One who speaks only words that are sweet, instructive, true, and who offends no one, him I consider to be a Brahmin.

One who in this world takes nothing but what he is given, whether it be little or much, short or long, good or bad, him I consider to be a Brahmin.

One who has no more desires in this world or the other, who has no more craving, who is free, him I consider to be a Brahmin.

One in whom desire exists no more, one who has attained the perfection of knowledge, who has cast away all doubt and who has sounded the depths of immortality, him I consider to be a Brahmin.

One who in this world has broken all ties (of good and evil) and who is delivered from grief, from taints and impurities, him I consider to be a Brahmin.

One who, like the moon, is spotless, pure, clear, serene, from whom the thirst of earthly desires has vanished, him I consider to be a Brahmin.

One who has escaped from the cycle of births, this muddy path, this thorny road, and who has attained the other shore, is given to meditation, void of desire, free from doubt, detached from all things and at peace, him I consider to be a Brahmin.

One in whom all passion is destroyed and who, renouncing worldly pleasures, has left the household life and taken to the homeless life, him I consider to be a Brahmin.

He in whom all craving is dead and who, renouncing worldly pleasures, has left the household life, who has quenched the thirst of becoming, him I consider to be a Brahmin.

One who has rejected all earthly ties and has gone beyond all heavenly ties, who is delivered from all ties, him I consider to be a Brahmin.

One who has put aside liking and disliking, who is indifferent, who is freed from all attachment and all fetters, who has conquered all the worlds, this hero I consider to be a Brahmin.

He who possesses the perfect knowledge of the birth and death of all beings and who is freed from all ties, he is a Blessed One, an Awakened One, him I consider to be a Brahmin.

He whose future state is unknown to the gods, the demigods and mortals, who is without desire and without impurity, who has become an adept, him I consider to be a Brahmin.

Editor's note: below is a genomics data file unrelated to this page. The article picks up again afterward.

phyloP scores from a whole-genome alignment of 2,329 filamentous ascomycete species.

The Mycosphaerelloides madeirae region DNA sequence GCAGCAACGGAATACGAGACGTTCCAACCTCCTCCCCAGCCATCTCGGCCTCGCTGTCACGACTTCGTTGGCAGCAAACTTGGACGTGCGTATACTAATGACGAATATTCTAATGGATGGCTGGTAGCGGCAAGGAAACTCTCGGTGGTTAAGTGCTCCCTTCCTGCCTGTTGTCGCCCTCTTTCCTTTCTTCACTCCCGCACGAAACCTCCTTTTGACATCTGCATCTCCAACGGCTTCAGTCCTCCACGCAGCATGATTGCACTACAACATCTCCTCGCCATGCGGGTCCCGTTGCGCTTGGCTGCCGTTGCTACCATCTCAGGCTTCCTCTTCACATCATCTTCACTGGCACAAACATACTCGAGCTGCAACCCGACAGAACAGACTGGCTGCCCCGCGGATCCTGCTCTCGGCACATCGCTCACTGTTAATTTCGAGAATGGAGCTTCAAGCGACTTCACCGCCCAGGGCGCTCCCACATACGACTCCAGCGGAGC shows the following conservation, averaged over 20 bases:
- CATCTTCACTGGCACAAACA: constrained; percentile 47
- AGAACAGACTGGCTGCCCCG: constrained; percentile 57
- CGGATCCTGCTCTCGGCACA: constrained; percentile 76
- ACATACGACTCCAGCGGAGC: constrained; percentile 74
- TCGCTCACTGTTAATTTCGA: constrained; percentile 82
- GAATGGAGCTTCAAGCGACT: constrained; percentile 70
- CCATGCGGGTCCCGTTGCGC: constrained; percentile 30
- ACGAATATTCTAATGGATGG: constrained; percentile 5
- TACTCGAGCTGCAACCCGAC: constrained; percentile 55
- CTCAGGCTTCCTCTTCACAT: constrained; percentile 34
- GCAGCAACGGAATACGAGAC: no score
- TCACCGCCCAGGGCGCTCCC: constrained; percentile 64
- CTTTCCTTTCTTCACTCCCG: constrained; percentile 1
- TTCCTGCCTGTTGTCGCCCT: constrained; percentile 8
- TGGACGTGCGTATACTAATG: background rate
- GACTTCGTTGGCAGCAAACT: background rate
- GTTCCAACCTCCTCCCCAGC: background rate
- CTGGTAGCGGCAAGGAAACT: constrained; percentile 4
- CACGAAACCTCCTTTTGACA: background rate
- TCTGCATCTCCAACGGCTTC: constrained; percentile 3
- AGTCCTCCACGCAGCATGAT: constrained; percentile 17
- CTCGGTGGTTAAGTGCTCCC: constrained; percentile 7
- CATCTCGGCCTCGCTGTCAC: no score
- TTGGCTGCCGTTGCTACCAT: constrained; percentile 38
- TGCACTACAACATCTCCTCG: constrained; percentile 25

He who no longer possesses anything, neither past nor present nor future, who owns nothing, who no longer clings to anything, that one I consider to be a Brahmin.

The Noble, the Excellent, the Hero, the great Sage, the Victor, the Impassive, the Pure, the Enlightened, him I consider to be a Brahmin.

One who knows his previous lives, one who perceives the heavens and the hells, who has come to the end of births, who has attained perfect vision, the Sage accomplished in all accomplishments, him in truth I consider to be a Brahmin.

Dhammapada

“Such is the conclusion of the Dhammapada and if we have put into practice – to use its image – only a mustard seed of all that has been taught to us, well, we have not wasted our time.
There is one thing which is not spoken of here, in the Dhammapada: a supreme disinterestedness and a supreme liberation is to follow the discipline of self-perfection, the march of progress, not with a precise end in view as described here, the liberation of Nirvana, but because this march of progress is the profound law and the purpose of earthly life, the truth of universal existence and because you put yourself in harmony with it, spontaneously, whatever the result may be.
There is a deep trust in the divine Grace, a total surrender to the divine Will, an integral adhesion to the divine Plan which makes one do the thing to be done without concern for the result. That is the perfect liberation.
That is truly the abolition of suffering. The consciousness is filled with an unchanging delight and each step you take reveals a marvel of splendour.
We are grateful to the Buddha for what he has brought for human progress and, as I told you at the beginning,we shall try to realise a little of all the beautiful things he has taught us, but we shall leave the goal and the result of our endeavour to the Supreme Wisdom that surpasses all understanding.”

Mira Alfassa – The Mother

Tracks:

  1. 5.9.1958 ‘The Brahim’
  2. Toward New Horizons

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Weight 0.1 kg